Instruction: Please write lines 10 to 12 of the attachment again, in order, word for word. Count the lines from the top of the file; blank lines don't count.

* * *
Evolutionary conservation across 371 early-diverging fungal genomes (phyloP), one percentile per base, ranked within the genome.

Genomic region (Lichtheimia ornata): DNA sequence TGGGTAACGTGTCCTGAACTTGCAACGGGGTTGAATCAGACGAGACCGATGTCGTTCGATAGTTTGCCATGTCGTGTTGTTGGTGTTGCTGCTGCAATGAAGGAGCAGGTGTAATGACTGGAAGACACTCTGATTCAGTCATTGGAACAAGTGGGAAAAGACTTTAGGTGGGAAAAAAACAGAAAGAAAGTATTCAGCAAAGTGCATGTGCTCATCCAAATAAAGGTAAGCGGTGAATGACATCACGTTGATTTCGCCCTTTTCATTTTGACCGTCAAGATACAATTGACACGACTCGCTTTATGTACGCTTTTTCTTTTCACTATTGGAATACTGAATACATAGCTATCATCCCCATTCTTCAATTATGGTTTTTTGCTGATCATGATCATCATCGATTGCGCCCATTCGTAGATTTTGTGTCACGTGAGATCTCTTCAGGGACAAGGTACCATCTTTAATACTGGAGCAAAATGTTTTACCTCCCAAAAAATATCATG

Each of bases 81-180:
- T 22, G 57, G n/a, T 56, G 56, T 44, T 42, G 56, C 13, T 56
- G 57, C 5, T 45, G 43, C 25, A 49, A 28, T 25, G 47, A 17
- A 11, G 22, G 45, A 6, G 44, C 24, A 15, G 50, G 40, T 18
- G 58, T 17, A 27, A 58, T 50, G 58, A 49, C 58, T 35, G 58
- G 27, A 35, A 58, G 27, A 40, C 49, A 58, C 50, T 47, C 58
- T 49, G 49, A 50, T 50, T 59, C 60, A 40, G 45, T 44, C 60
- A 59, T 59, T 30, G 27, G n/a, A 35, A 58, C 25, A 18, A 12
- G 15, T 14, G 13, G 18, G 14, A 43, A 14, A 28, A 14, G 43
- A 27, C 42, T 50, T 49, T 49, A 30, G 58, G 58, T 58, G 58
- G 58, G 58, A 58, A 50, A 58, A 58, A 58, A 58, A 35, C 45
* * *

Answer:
- A 59, T 59, T 30, G 27, G n/a, A 35, A 58, C 25, A 18, A 12
- G 15, T 14, G 13, G 18, G 14, A 43, A 14, A 28, A 14, G 43
- A 27, C 42, T 50, T 49, T 49, A 30, G 58, G 58, T 58, G 58